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As the question states, is it better if a student diversifies or explores when learning programming languages or should they focus only on 2-3 languages and really get to know them well?

Example of what I mean by diversifying:

  Functional -> Scheme
  Procedural -> C
  Object Oriented -> Java
  Dynamic or scripting -> Python
  Other -> C++

I have a few breaks in between semesters sometimes (up to 3 months) and I'm thinking of either learning a new language or "master" those that I know right now. Which would benefit me in the future? I know some(about 3 months of self studying each) Java, C, and C++ already . If I'm not mistaken, where I live, the industry is heavy on Java, C++, and C#.

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closed as not constructive by casperOne Aug 24 '12 at 11:35

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Community wiki, at best. Edit: Welcome to stack overflow! Normally, these kinds of questions are marked as community wiki to avoid things like 'rep whoring', and to encourage collaboration/idea sharing. – Cam Jun 9 '10 at 22:39

Mastery takes ten years. But if you were my student, I would advise you to develop a good working knowledge of four kinds of languages:

  • Functional
  • Object-oriented
  • Machine-level
  • Scripting

These categories are pretty loose, but if you have a good working knowledge of all four, you score well on diversity.

If you want to aim for mastery, study C as your machine-level language and Lua as your scripting language. Lua is definitely small enough to be mastered, and C is not too bad if you avoid odd corners like the true meanings of const and volatile. I don't know if a functional or object-oriented language that I would say is susceptible of mastery.

Summary: build carefully targeted diversity and allow mastery to come with time.

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I would say that it is also good to know one of the client-side web languages (lungua franca is JavaScript, or pick one of the dozens languages that compiles to JS: Dart, CoffeeScript, Roy,...). – om-nom-nom Apr 22 '12 at 13:52

Do both. Master at least one language (probably Java or C# since those are most common in industry) and learn others languages for what they can teach you so that you can bring back to those you are forced to work with.

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You can't master a language per se, you can master programming. In the end, it will rarely matter if you have to learn a new language, as you have all the basic knowledge from other projects, you just have to get used to the specific stuff of the new language.

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I believe that a good programmer doesn't know every thing but he can learn every thing.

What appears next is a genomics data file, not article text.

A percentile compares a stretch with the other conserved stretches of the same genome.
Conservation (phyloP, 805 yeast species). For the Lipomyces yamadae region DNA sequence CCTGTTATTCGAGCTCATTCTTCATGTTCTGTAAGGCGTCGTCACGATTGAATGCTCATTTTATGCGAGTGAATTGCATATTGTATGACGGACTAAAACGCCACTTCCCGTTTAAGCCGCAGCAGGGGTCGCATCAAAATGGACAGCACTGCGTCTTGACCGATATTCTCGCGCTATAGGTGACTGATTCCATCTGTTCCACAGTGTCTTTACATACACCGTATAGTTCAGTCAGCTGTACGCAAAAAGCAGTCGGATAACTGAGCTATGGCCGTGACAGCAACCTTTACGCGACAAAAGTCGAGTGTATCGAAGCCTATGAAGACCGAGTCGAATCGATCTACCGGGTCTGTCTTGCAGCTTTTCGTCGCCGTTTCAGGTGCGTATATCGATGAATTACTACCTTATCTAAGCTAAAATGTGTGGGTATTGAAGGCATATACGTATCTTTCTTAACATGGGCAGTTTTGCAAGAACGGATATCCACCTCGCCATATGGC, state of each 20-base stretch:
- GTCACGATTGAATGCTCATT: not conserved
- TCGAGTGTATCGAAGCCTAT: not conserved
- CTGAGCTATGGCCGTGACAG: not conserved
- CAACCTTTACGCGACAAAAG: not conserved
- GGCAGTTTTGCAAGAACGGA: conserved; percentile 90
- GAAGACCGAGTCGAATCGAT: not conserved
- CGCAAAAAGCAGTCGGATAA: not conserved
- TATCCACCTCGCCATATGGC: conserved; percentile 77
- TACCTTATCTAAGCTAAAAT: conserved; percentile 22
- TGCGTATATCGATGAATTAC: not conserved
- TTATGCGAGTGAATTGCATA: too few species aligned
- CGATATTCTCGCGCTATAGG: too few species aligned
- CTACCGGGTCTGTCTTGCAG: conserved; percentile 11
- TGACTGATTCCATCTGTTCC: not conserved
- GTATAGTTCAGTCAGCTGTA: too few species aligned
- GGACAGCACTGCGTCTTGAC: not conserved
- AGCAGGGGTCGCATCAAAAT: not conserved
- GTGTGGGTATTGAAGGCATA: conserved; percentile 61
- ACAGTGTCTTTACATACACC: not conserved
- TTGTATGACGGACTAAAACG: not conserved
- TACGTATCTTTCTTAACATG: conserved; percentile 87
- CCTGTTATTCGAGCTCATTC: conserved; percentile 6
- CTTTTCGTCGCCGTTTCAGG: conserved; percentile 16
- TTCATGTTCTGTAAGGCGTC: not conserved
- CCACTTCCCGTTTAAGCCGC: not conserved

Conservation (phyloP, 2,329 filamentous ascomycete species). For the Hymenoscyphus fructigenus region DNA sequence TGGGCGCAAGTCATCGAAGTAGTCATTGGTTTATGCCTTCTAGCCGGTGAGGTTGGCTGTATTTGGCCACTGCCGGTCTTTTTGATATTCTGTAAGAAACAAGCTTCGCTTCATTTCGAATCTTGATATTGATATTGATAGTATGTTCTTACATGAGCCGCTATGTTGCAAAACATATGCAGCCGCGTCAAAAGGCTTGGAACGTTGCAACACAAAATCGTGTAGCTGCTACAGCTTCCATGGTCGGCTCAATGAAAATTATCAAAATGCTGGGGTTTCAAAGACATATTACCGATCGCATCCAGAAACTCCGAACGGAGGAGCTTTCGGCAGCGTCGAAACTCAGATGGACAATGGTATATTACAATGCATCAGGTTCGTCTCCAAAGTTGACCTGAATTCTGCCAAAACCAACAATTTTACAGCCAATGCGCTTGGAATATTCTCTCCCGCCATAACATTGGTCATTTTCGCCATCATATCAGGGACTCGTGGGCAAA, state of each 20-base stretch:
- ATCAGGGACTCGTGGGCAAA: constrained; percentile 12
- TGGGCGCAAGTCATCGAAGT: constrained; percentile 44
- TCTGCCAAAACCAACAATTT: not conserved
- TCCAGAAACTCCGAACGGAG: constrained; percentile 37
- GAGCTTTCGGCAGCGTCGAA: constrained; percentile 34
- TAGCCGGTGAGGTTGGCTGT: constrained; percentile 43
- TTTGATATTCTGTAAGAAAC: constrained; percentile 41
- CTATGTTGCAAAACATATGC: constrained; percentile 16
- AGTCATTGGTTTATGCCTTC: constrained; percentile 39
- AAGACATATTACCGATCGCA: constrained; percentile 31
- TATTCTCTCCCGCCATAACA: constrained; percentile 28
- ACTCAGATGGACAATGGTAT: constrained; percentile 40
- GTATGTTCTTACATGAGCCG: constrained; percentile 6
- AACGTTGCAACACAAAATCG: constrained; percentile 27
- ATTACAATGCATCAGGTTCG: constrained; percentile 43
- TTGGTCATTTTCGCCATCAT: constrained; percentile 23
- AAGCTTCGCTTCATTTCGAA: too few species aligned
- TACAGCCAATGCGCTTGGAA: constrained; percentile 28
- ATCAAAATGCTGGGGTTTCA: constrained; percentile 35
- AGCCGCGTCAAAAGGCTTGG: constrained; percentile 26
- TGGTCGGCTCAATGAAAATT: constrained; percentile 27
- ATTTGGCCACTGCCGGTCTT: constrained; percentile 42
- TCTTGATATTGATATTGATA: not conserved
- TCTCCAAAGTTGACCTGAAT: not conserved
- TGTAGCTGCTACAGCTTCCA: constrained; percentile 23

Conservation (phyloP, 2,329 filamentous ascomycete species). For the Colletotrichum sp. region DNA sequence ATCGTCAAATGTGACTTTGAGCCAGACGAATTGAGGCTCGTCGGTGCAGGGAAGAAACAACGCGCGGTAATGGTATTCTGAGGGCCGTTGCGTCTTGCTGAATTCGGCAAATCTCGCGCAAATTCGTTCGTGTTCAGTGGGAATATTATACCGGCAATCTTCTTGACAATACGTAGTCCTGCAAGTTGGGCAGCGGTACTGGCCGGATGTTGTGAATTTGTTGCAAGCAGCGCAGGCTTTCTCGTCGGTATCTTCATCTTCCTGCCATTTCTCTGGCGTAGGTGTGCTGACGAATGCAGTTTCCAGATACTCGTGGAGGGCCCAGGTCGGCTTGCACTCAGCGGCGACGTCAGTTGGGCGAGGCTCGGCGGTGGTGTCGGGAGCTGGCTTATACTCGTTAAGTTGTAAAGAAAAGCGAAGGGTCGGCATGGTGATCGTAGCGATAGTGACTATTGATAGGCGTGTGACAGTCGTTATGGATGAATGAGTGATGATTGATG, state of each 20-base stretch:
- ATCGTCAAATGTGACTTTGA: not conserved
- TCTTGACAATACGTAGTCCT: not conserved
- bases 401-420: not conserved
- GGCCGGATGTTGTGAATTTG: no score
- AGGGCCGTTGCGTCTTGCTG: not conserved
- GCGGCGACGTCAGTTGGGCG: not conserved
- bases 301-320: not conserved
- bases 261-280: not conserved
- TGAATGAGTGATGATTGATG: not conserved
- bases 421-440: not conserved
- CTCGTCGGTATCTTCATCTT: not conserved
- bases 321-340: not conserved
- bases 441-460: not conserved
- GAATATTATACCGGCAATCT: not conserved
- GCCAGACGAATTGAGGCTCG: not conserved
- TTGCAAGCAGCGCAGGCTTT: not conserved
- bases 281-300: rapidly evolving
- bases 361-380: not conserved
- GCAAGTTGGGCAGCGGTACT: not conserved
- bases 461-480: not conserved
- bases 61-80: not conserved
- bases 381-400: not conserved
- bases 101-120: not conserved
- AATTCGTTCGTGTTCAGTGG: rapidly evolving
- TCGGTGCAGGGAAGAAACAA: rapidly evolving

when you master a language and master "the programming" it won't take more than a week to learn another language.
but it is a good idea to take a look to new languages and be able to read and anderstand codes in many languages.

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It is hard to master a language unless you are actually using it for real, this means that during your holidays you would have to write real projects - not many people can achieve that (finishing a real project in a short amount of time, while on a break from learning).

I would advise to diversify first. You will find that once you know a few different languages then any new lenguage becomes a lot easier to learn. Different types of languages also introduce you to new concepts, and may well help you decide what type of programming you really want to do. Once you have decided what you like, then work on mastering it.

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It depends on where and what your intentions are (for me at least).

A student in varsity is somewhat bound to the curriculum and the course will surely lead them and bind them to the predefined learning path.

For someone in my situation (Self taught and takes Vendor certifications), the goal is employment and income and thus learning a language with the goal of finding employment is (or was) my highest priority.

It is not common to work as as a developer on a full 3 tier systems as roles are usually fragmented into at least 2 ends (front and back) so I would focus on on what you're good at out of these. (If you're an artist and graphical guy/gal focus on front end and if you're mathematical and a problem solver, focus on back end and possibly scripting).

I have thoroughly enjoyed learning Java (even with an orange sized brain tumor lurking in my brain) and found it a good enough language to take you to other languages as it has some commonalities to general programming like: functions (methods), can be written procedural (like hello world app), has standard variable declarations, has logical operators and conditional operators found in many other languages.

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